Content warning: racial abuse and violence.
I remember the amount of reluctance I felt whilst applying to university. My high school provided me with a lot of support and guidance which I could rely on to choose how I would want the next three/four years of my life to be lived. However, like any other individual my age, I was gripped with anxiety-ridden thoughts.
Would my grades be good enough? How would I, as an international student, set myself apart from other candidates who were applying? How do I know that the university I apply to, and later on, select, is the “right fit” for me? How can I be sure, without even having visited campus, that this is an environment I’ll thrive in?
The questions above are just a few of the things that I took into consideration. The prospect of moving to another country, meeting new people, getting to study a course which interests me, and essentially starting my life afresh was like a drug. I woke up every single day, nervous and excited while checking my Common App and UCAS updates. “What’s meant to happen will happen,” my parents and guidance counsellors constantly reassured me, and I smiled in the knowledge that their many years of insight and wisdom must make it true.
Negativity has a habit of creeping up into your life when things are going too well, though. The years during which I was applying to university saw a rise of campus attacks at various different universities around the world. According to the Campus Safety and Security (CSS) website from the United States Department of Justice, 37,573 criminal offences, and 1,908 hate crimes were reported across 11,013 university campuses in the United States during this time. Imagine hearing about these statistics as a high school student who is excited to pursue higher education. Imagine being a victim to this kind of behaviour.
Perhaps, whilst applying, another consideration I should have made was regarding where I would get treated with the most respect. Would the university I apply to be a place where I, as a brown woman, will be treated the same as my peers? Will I be told “go back to my country” when I arrive in a foreign land for the first time? Would people make fun of my accent, or threaten to kill me if the only thing I was doing was merely existing?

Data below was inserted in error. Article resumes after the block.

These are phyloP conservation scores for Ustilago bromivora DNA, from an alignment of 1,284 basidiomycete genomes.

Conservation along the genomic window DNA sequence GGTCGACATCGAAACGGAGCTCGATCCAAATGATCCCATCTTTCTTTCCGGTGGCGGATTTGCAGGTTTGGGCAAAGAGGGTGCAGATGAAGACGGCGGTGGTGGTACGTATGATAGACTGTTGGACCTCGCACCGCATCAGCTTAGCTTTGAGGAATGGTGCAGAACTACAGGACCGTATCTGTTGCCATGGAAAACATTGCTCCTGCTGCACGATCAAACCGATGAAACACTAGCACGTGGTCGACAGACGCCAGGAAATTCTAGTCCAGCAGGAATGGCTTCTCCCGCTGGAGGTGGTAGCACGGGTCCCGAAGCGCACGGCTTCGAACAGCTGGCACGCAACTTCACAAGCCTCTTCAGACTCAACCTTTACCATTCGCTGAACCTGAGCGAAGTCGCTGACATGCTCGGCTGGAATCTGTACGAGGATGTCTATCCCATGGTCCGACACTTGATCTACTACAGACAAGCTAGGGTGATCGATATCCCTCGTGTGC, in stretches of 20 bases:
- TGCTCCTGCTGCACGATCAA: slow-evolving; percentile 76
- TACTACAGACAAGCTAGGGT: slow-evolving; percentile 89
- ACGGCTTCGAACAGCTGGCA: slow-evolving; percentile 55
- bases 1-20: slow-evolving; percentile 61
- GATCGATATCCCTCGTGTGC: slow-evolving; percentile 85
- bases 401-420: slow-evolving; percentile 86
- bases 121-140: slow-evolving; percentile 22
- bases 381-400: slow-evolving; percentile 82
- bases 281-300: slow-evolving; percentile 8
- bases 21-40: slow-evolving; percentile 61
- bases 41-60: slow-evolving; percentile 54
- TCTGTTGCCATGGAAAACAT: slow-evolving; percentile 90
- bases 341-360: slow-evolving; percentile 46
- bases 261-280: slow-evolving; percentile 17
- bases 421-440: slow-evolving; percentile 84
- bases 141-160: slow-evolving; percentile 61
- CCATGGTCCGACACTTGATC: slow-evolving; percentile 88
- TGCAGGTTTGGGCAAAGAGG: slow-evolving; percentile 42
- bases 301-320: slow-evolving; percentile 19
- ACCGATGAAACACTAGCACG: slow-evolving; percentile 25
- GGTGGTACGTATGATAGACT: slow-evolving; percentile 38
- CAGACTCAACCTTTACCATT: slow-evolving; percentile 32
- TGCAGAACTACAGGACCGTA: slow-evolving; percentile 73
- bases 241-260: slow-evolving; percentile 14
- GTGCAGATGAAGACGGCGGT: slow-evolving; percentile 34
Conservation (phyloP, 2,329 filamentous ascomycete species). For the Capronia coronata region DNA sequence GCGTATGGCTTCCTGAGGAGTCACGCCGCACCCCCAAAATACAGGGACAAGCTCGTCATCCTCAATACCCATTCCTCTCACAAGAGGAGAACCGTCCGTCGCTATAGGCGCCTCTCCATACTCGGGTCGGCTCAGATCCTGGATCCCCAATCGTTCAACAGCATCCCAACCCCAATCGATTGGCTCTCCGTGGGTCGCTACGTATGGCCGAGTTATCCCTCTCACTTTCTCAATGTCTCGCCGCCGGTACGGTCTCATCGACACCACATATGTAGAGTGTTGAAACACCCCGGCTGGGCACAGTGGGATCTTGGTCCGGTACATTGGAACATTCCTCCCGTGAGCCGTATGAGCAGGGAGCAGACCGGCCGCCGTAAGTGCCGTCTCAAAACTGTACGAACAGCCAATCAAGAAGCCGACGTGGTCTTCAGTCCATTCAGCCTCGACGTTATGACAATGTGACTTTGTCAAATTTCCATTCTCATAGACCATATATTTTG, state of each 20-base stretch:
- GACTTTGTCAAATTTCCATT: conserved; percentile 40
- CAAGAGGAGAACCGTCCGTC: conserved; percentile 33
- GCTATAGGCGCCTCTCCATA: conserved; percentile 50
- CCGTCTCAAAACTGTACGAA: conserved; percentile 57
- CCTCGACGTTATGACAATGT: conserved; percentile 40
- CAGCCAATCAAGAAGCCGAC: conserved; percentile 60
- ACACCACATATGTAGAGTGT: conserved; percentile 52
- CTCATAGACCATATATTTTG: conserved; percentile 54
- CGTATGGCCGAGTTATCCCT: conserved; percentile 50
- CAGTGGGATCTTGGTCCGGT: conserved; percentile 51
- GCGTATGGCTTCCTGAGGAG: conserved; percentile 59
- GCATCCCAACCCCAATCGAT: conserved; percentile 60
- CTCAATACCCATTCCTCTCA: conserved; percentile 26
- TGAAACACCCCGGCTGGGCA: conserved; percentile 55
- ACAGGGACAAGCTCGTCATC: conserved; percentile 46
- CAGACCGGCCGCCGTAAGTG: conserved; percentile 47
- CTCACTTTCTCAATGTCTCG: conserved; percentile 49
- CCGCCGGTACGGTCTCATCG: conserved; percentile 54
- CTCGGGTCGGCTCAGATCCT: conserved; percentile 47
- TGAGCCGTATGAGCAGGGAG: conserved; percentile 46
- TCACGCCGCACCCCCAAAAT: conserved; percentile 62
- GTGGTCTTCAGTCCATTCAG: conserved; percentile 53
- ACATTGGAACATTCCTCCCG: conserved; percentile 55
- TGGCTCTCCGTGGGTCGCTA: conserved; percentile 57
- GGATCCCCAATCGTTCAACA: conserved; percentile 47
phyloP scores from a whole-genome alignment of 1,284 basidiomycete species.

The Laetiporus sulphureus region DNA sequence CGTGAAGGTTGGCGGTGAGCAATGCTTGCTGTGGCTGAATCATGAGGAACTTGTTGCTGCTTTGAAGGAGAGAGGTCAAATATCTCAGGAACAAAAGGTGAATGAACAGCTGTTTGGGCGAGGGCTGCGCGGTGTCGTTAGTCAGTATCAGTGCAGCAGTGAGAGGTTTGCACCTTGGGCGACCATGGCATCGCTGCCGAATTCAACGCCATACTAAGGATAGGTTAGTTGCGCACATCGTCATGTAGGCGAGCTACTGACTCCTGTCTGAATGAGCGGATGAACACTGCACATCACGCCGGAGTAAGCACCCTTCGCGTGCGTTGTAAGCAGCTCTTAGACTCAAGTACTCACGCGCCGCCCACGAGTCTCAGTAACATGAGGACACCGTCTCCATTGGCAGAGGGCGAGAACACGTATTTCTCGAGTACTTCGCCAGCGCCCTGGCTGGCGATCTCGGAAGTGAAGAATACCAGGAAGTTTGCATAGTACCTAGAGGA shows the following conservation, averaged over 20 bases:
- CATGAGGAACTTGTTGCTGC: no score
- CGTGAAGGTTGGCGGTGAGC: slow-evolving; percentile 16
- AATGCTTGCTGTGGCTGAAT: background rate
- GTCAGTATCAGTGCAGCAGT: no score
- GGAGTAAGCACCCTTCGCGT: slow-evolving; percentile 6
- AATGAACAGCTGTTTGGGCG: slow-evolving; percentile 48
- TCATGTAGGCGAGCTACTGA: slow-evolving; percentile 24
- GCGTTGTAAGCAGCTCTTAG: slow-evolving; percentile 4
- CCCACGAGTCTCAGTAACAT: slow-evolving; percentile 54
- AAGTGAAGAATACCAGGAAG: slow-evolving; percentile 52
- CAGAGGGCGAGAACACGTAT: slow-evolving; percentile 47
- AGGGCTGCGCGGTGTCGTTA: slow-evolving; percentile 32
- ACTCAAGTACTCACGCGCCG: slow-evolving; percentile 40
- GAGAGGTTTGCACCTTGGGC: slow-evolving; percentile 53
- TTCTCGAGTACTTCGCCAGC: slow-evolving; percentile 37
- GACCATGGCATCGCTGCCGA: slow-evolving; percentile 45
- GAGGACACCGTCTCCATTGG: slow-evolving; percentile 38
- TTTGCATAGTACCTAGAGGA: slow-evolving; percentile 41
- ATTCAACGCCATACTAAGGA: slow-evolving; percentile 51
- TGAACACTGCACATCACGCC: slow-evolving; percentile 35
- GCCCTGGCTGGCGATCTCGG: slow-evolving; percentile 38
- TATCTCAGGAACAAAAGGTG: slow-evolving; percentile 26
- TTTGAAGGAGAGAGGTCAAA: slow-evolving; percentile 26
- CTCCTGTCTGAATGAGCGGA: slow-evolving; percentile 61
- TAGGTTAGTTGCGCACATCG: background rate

Do these factors outweigh the other amazing things universities offer, like a degree or a chance to study at a world renowned institution? Should my want for success override my ability to survive?
I was able to somehow push these feelings down within me, though. Like all of my peers, I was faced with acceptances and rejections from universities. I basked in the glory of knowing that the next four years of my life would be filled with gaining a deeper understanding of a subject which I love and want to pursue for many years to come. I was excited at the prospect of exploring a completely different country.
The attack that a University of Edinburgh student faced a few days ago, however, made me feel like I was back to being a high school student, as well as making me feel saddened and shocked at the prospect of this happening to me. But this time, it didn’t happen in Berkeley, California, or Austin, Texas. It happened in Scotland. It happened in Edinburgh.
It happened in front of the Main Library – an area which every single Edinburgh student, including myself, visits every day. The student who was attacked was eating dinner outside of the library. In his post on Meadows Share, he stated that, “the boys made [him] feel like they were hyenas circling their prey, egging each other on as their laughter and threats filled the air.”
How many attacks like this must happen for universities and other prestigious institutions to take action to ensure the safety and wellbeing of their students and staff? What will it take? More racial attacks like this one on innocent individuals? I hope the university issues a statement and lets their students know what action they will take to protect their students.
Most of my friends who are international students and identify with the BAME community are scared to enter campus again. Facebook groups like “POC Walking Group” are being created so that BAME students don’t feel afraid to walk by themselves on campus. This should not be the case for an institution that prides itself for being international, inclusive, and diverse. I hope, if not for our safety, at least for the safety of other residents in Edinburgh, the University is able to issue a statement as to how it plans to safeguard both students and staff, BAME or not, going forward.
Image credit: kaysgeog via flickr